This is a continuation of my LCD upgrade series. In this post, I’ve documented my attempt to reuse the Nomad’s existing buttons to adjust a replacement LCD’s brightness. Refer to part one for how to replace and rewire the LCD.
Disclaimer This post is written for informational purposes only. I assume no liability for damage done to your equipment or for any injuries you may incur attempting to emulate this project. Please be careful when working with electricity.
NOTE: It has come to my attention someone is reselling this design as a pre-built kit. While this is not surprising (it’s the internet, after all), and there is little I can do as a private hobbyist to stop them, please note I will not be offering support for any questions/problems with their builds, despite them leaving my initials/website on the circuit board.
There’s no shortage of tutorials for replacing the Nomad’s LCD (1, 2, 3, 4, 5, 6, 7, 8, 9, 10), but what there aren’t many guides for is controlling a replacement’s brightness. Of the few I could find, each has its own issues.
The first guide I found was a 2014 post by Torben Ross, which was designed for an LCD that has no controls/menu system. His design was to replace a resistor on the LCD’s driver board with the Nomad’s existing brightness dial to manually reduce power to the LCD itself, thus dimming it. This is a nice and simple idea, but unfortunately this specific driver board doesn’t seem to be available anymore. I’ve tried a few different sellers on eBay, AliExpress, and DealExtreme, but each time I received an updated model of the driver board that doesn’t have this resistor (even though their listings used a stock image of the old version). I also had no success adapting this design to other boards.
The second guide was a 2013 post on the blog No Bit Left Behind. This unnamed poster uses the brightness dial and an additional resistor to intercept the video signal the Nomad delivers to the LCD, and manually attenuate it. Their design is simple, but unfortunately it doesn’t allow for a gradual brightness change. By their report, the dial acts like a toggle switch between full brightness and very dim.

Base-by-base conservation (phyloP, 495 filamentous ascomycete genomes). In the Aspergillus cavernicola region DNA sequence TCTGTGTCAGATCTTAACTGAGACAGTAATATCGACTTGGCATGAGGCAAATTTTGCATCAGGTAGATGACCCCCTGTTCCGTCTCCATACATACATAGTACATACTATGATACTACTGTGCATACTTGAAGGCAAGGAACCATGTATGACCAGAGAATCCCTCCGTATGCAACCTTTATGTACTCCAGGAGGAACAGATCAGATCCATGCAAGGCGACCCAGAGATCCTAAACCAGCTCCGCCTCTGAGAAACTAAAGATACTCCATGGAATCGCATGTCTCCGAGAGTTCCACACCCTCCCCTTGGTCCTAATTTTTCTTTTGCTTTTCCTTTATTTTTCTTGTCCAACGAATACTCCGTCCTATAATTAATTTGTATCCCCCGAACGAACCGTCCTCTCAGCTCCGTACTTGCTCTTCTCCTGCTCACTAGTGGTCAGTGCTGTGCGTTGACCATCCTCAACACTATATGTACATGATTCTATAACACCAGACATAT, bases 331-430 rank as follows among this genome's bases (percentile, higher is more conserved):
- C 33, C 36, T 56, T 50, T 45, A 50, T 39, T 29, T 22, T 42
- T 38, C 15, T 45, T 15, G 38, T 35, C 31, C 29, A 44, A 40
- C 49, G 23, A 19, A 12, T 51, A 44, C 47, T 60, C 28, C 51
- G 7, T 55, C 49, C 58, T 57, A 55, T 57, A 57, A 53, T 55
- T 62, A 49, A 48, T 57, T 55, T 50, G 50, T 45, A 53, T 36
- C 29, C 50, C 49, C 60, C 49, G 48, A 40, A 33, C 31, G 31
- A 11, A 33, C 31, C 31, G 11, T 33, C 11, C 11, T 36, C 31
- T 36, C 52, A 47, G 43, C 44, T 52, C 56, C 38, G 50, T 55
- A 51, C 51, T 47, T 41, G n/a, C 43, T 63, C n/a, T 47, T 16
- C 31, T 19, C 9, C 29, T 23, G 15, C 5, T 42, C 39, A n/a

Finally, I found a few instances of people using LCDs that have built-in menu systems with physical buttons, and simply drilling holes in their Nomads to make the buttons accessible (for example, this image in a 2011 forum post by user “omp”). Since I want to avoid physically putting new holes in my Nomad, this would be less-than-ideal
This mod was inspired by my “reset button” mod design, where I used a BJT transistor to short the cartridge “!RESET” pin to ground, causing the system to soft reset. My thought then became, why couldn’t I do the same thing to short across the physical buttons of a replacement LCD to control it’s menu?
Wiring diagram for my previous “reset button” mod.
The first step was to find an LCD with a suitable menu system & physical controls. I went through several LCDs before settling on this one. The first model I tried didn’t end up being compatible with the Nomad (bad video syncing), the second model arrived DOA (twice!) and once I finally got one that worked it turned out it didn’t save settings between power cycles (which I didn’t realize until after installing it… doh!), but third time was the charm.
My LCD of choice has four adjustable settings: brightness, contrast, saturation, and tint, and it saves settings after powering off and on. Unlike the second model, it does display an AV1/AV2 in the corner for a few seconds… but I can live with that.
This LCD has two AV inputs, but we’ll only need one.
There are three buttons on the back of the unit: the “Menu” button cycles through the options, and the “+” and “–” buttons adjust the selected setting. On the inside, the buttons are on a separate PCB connected by a single signal line. The way this control pad works is each button is shorted to ground through a different valued resistor, and the LCD’s driver board distinguishes between buttons by the different voltage levels created by each resistor – this is called a voltage divider circuit.